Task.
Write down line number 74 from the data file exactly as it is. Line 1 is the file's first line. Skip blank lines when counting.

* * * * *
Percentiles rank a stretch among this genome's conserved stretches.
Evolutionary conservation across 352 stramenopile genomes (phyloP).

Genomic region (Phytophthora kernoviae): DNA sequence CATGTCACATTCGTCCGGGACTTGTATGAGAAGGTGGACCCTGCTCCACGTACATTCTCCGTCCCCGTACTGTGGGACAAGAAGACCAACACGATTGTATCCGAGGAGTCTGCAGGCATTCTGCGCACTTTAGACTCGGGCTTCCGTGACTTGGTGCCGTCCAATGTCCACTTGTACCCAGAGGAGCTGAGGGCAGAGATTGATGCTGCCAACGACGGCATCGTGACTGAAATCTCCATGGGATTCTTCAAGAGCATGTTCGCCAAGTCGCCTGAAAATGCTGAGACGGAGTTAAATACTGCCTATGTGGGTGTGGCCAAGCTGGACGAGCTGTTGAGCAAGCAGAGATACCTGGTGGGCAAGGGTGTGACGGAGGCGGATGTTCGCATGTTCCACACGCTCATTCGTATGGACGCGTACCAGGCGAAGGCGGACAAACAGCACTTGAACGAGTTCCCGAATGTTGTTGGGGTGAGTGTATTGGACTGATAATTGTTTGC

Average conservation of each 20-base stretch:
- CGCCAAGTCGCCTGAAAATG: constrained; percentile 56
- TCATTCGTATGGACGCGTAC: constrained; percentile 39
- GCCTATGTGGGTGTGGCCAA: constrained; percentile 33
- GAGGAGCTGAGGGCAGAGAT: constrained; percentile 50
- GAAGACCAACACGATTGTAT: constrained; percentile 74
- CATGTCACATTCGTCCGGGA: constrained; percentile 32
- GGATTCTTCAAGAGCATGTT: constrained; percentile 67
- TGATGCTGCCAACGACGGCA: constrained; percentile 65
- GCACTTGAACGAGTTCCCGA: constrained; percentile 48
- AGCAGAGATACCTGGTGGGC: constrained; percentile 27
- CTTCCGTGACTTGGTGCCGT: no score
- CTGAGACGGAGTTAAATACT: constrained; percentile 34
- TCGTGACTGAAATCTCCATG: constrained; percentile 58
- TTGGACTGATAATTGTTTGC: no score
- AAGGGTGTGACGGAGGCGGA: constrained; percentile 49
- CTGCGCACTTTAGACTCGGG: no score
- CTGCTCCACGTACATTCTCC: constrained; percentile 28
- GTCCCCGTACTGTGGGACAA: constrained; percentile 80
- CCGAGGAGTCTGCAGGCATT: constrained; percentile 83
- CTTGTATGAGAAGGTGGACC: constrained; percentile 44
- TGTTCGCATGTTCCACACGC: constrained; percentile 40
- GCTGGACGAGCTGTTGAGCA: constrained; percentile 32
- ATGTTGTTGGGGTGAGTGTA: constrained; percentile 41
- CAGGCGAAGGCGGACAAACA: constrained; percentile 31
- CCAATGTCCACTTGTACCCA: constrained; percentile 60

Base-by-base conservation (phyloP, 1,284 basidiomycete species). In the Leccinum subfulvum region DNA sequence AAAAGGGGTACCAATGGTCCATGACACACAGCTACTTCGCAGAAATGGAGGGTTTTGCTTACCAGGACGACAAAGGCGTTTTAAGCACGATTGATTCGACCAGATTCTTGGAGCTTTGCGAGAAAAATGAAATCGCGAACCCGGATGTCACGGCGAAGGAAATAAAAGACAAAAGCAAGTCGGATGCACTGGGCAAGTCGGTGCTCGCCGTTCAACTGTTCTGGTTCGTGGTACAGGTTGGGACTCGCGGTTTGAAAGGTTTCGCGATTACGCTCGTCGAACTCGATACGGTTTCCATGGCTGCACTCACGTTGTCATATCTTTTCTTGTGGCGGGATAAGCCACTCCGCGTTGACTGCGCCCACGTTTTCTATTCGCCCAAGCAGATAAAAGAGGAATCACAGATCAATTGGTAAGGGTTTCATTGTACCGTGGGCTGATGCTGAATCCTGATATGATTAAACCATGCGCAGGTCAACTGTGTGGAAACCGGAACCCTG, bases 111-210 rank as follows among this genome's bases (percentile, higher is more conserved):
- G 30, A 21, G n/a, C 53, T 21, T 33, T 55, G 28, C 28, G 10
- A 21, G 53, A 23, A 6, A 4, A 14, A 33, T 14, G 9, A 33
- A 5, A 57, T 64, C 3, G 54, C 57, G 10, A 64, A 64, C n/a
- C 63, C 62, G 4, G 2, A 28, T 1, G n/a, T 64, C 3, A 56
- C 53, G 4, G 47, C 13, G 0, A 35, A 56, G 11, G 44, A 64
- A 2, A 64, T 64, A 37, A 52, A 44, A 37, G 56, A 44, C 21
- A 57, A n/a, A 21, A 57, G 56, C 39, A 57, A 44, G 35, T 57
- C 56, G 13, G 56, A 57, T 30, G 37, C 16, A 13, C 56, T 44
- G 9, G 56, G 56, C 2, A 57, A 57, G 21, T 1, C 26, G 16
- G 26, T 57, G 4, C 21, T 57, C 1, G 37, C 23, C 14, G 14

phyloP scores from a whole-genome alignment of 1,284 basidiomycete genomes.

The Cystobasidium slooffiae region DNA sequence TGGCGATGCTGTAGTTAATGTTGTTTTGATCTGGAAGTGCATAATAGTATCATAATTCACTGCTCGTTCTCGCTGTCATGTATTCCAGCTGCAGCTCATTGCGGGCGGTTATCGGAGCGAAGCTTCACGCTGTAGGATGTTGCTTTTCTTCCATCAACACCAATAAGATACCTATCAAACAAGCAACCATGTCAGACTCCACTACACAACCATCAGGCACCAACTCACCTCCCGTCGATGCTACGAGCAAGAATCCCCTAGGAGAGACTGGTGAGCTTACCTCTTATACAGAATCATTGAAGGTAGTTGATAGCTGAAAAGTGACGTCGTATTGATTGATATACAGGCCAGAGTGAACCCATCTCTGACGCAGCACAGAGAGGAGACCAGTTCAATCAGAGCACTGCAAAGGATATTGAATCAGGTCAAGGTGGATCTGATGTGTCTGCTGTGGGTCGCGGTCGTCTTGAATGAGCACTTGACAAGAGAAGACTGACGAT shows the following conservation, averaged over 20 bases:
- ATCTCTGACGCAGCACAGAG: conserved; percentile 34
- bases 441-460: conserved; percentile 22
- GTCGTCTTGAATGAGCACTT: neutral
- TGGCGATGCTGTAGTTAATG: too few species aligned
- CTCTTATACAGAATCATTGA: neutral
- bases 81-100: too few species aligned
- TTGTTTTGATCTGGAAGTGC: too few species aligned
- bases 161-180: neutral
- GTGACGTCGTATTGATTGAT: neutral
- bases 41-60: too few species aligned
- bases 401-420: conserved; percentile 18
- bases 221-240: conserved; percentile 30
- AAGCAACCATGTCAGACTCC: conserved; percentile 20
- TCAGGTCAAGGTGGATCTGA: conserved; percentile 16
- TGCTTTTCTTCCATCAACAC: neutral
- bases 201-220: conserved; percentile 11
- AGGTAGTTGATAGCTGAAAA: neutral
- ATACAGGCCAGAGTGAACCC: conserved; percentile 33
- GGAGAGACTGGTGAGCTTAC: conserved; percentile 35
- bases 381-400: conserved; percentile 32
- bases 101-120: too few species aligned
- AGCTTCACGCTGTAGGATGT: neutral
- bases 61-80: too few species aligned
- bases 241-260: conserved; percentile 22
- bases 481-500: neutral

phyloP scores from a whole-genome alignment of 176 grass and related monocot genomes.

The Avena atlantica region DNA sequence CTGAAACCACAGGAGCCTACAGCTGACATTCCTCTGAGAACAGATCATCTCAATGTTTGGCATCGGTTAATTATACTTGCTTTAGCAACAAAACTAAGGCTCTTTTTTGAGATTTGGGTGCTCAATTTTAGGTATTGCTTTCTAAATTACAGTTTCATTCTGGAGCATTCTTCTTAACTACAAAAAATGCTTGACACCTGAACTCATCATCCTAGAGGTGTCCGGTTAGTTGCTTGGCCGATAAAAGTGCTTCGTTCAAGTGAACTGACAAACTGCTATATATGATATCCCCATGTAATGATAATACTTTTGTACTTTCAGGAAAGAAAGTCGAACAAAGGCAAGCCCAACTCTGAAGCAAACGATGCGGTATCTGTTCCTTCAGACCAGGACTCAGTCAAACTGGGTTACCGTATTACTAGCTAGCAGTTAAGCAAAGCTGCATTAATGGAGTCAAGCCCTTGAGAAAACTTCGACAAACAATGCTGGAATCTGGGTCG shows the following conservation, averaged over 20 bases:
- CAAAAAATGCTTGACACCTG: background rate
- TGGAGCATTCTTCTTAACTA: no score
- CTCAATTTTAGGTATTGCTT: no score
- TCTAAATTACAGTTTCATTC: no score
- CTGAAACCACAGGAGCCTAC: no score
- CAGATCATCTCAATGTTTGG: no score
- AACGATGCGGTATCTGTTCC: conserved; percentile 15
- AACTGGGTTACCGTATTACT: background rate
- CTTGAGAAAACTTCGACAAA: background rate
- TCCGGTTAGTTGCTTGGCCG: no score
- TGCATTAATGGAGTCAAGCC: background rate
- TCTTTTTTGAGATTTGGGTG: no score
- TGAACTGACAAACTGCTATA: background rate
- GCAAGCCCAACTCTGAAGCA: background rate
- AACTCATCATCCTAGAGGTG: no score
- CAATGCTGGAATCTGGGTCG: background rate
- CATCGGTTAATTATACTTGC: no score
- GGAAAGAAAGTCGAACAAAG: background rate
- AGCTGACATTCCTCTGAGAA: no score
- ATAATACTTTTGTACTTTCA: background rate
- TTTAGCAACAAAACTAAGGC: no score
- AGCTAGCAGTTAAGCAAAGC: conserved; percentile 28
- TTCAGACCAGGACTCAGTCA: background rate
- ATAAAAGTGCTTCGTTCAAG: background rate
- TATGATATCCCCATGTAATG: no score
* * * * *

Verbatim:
- CTGAAACCACAGGAGCCTAC: no score